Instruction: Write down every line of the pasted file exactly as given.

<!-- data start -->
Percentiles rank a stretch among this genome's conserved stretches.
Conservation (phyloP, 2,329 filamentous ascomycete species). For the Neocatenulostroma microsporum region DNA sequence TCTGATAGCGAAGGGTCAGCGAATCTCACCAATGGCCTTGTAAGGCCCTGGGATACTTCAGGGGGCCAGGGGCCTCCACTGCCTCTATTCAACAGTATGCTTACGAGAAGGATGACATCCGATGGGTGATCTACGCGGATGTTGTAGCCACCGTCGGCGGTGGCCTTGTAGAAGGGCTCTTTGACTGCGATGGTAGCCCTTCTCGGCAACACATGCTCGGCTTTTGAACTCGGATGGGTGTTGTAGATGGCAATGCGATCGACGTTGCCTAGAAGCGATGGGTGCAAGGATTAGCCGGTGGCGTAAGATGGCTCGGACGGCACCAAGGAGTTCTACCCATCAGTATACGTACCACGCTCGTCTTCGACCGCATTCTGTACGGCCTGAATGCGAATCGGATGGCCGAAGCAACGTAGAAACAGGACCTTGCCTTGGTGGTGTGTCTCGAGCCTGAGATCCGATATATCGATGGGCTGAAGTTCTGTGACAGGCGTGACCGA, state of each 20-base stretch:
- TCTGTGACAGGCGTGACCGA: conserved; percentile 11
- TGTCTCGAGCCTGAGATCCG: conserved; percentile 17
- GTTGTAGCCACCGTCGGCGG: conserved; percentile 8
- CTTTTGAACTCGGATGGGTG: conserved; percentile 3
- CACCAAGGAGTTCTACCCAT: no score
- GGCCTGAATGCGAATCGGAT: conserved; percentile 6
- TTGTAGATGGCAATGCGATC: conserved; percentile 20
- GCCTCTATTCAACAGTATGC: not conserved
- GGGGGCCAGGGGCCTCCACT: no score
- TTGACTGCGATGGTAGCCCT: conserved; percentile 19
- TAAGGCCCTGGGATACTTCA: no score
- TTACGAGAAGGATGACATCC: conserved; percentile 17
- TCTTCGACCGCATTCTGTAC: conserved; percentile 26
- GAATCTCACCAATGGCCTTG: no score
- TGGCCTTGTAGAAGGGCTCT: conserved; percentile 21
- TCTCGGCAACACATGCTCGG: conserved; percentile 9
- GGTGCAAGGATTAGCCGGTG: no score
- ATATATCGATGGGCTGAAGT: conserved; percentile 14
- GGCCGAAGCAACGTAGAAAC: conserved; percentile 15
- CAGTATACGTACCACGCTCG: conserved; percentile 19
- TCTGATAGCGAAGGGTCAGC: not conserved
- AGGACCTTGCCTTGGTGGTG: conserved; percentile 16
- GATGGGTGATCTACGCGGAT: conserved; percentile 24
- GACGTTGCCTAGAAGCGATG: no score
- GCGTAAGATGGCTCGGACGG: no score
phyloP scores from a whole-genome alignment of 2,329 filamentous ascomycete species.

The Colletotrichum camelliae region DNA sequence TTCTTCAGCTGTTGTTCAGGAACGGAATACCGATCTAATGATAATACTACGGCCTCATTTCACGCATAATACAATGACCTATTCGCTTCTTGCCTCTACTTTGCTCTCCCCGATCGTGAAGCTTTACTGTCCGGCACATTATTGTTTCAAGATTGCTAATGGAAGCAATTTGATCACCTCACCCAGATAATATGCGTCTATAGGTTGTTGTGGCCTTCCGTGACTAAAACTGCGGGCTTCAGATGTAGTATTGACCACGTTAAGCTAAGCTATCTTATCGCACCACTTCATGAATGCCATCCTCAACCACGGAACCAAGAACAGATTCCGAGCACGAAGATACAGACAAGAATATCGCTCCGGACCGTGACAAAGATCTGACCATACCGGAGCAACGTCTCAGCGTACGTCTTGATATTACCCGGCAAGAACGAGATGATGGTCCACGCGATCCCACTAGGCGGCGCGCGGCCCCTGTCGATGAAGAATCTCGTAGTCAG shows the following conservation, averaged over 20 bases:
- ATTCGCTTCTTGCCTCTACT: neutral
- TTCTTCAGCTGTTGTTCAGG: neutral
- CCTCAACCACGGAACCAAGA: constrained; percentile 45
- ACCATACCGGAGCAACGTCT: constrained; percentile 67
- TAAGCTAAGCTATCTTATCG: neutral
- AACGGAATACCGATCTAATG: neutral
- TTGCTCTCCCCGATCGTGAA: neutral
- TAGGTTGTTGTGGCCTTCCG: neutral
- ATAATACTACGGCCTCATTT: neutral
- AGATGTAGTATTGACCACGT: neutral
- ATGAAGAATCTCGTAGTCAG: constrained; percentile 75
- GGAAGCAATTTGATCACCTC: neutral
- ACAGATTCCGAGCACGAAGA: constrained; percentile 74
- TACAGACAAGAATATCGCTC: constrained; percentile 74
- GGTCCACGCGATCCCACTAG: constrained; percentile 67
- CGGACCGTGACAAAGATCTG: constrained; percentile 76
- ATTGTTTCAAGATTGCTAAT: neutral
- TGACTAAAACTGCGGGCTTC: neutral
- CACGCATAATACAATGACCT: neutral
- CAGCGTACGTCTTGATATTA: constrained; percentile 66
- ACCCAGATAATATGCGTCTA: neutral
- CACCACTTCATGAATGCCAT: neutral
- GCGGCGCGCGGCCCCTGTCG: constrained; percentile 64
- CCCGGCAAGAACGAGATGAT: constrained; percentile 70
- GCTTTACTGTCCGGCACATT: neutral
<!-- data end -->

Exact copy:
Percentiles rank a stretch among this genome's conserved stretches.
Conservation (phyloP, 2,329 filamentous ascomycete species). For the Neocatenulostroma microsporum region DNA sequence TCTGATAGCGAAGGGTCAGCGAATCTCACCAATGGCCTTGTAAGGCCCTGGGATACTTCAGGGGGCCAGGGGCCTCCACTGCCTCTATTCAACAGTATGCTTACGAGAAGGATGACATCCGATGGGTGATCTACGCGGATGTTGTAGCCACCGTCGGCGGTGGCCTTGTAGAAGGGCTCTTTGACTGCGATGGTAGCCCTTCTCGGCAACACATGCTCGGCTTTTGAACTCGGATGGGTGTTGTAGATGGCAATGCGATCGACGTTGCCTAGAAGCGATGGGTGCAAGGATTAGCCGGTGGCGTAAGATGGCTCGGACGGCACCAAGGAGTTCTACCCATCAGTATACGTACCACGCTCGTCTTCGACCGCATTCTGTACGGCCTGAATGCGAATCGGATGGCCGAAGCAACGTAGAAACAGGACCTTGCCTTGGTGGTGTGTCTCGAGCCTGAGATCCGATATATCGATGGGCTGAAGTTCTGTGACAGGCGTGACCGA, state of each 20-base stretch:
- TCTGTGACAGGCGTGACCGA: conserved; percentile 11
- TGTCTCGAGCCTGAGATCCG: conserved; percentile 17
- GTTGTAGCCACCGTCGGCGG: conserved; percentile 8
- CTTTTGAACTCGGATGGGTG: conserved; percentile 3
- CACCAAGGAGTTCTACCCAT: no score
- GGCCTGAATGCGAATCGGAT: conserved; percentile 6
- TTGTAGATGGCAATGCGATC: conserved; percentile 20
- GCCTCTATTCAACAGTATGC: not conserved
- GGGGGCCAGGGGCCTCCACT: no score
- TTGACTGCGATGGTAGCCCT: conserved; percentile 19
- TAAGGCCCTGGGATACTTCA: no score
- TTACGAGAAGGATGACATCC: conserved; percentile 17
- TCTTCGACCGCATTCTGTAC: conserved; percentile 26
- GAATCTCACCAATGGCCTTG: no score
- TGGCCTTGTAGAAGGGCTCT: conserved; percentile 21
- TCTCGGCAACACATGCTCGG: conserved; percentile 9
- GGTGCAAGGATTAGCCGGTG: no score
- ATATATCGATGGGCTGAAGT: conserved; percentile 14
- GGCCGAAGCAACGTAGAAAC: conserved; percentile 15
- CAGTATACGTACCACGCTCG: conserved; percentile 19
- TCTGATAGCGAAGGGTCAGC: not conserved
- AGGACCTTGCCTTGGTGGTG: conserved; percentile 16
- GATGGGTGATCTACGCGGAT: conserved; percentile 24
- GACGTTGCCTAGAAGCGATG: no score
- GCGTAAGATGGCTCGGACGG: no score
phyloP scores from a whole-genome alignment of 2,329 filamentous ascomycete species.

The Colletotrichum camelliae region DNA sequence TTCTTCAGCTGTTGTTCAGGAACGGAATACCGATCTAATGATAATACTACGGCCTCATTTCACGCATAATACAATGACCTATTCGCTTCTTGCCTCTACTTTGCTCTCCCCGATCGTGAAGCTTTACTGTCCGGCACATTATTGTTTCAAGATTGCTAATGGAAGCAATTTGATCACCTCACCCAGATAATATGCGTCTATAGGTTGTTGTGGCCTTCCGTGACTAAAACTGCGGGCTTCAGATGTAGTATTGACCACGTTAAGCTAAGCTATCTTATCGCACCACTTCATGAATGCCATCCTCAACCACGGAACCAAGAACAGATTCCGAGCACGAAGATACAGACAAGAATATCGCTCCGGACCGTGACAAAGATCTGACCATACCGGAGCAACGTCTCAGCGTACGTCTTGATATTACCCGGCAAGAACGAGATGATGGTCCACGCGATCCCACTAGGCGGCGCGCGGCCCCTGTCGATGAAGAATCTCGTAGTCAG shows the following conservation, averaged over 20 bases:
- ATTCGCTTCTTGCCTCTACT: neutral
- TTCTTCAGCTGTTGTTCAGG: neutral
- CCTCAACCACGGAACCAAGA: constrained; percentile 45
- ACCATACCGGAGCAACGTCT: constrained; percentile 67
- TAAGCTAAGCTATCTTATCG: neutral
- AACGGAATACCGATCTAATG: neutral
- TTGCTCTCCCCGATCGTGAA: neutral
- TAGGTTGTTGTGGCCTTCCG: neutral
- ATAATACTACGGCCTCATTT: neutral
- AGATGTAGTATTGACCACGT: neutral
- ATGAAGAATCTCGTAGTCAG: constrained; percentile 75
- GGAAGCAATTTGATCACCTC: neutral
- ACAGATTCCGAGCACGAAGA: constrained; percentile 74
- TACAGACAAGAATATCGCTC: constrained; percentile 74
- GGTCCACGCGATCCCACTAG: constrained; percentile 67
- CGGACCGTGACAAAGATCTG: constrained; percentile 76
- ATTGTTTCAAGATTGCTAAT: neutral
- TGACTAAAACTGCGGGCTTC: neutral
- CACGCATAATACAATGACCT: neutral
- CAGCGTACGTCTTGATATTA: constrained; percentile 66
- ACCCAGATAATATGCGTCTA: neutral
- CACCACTTCATGAATGCCAT: neutral
- GCGGCGCGCGGCCCCTGTCG: constrained; percentile 64
- CCCGGCAAGAACGAGATGAT: constrained; percentile 70
- GCTTTACTGTCCGGCACATT: neutral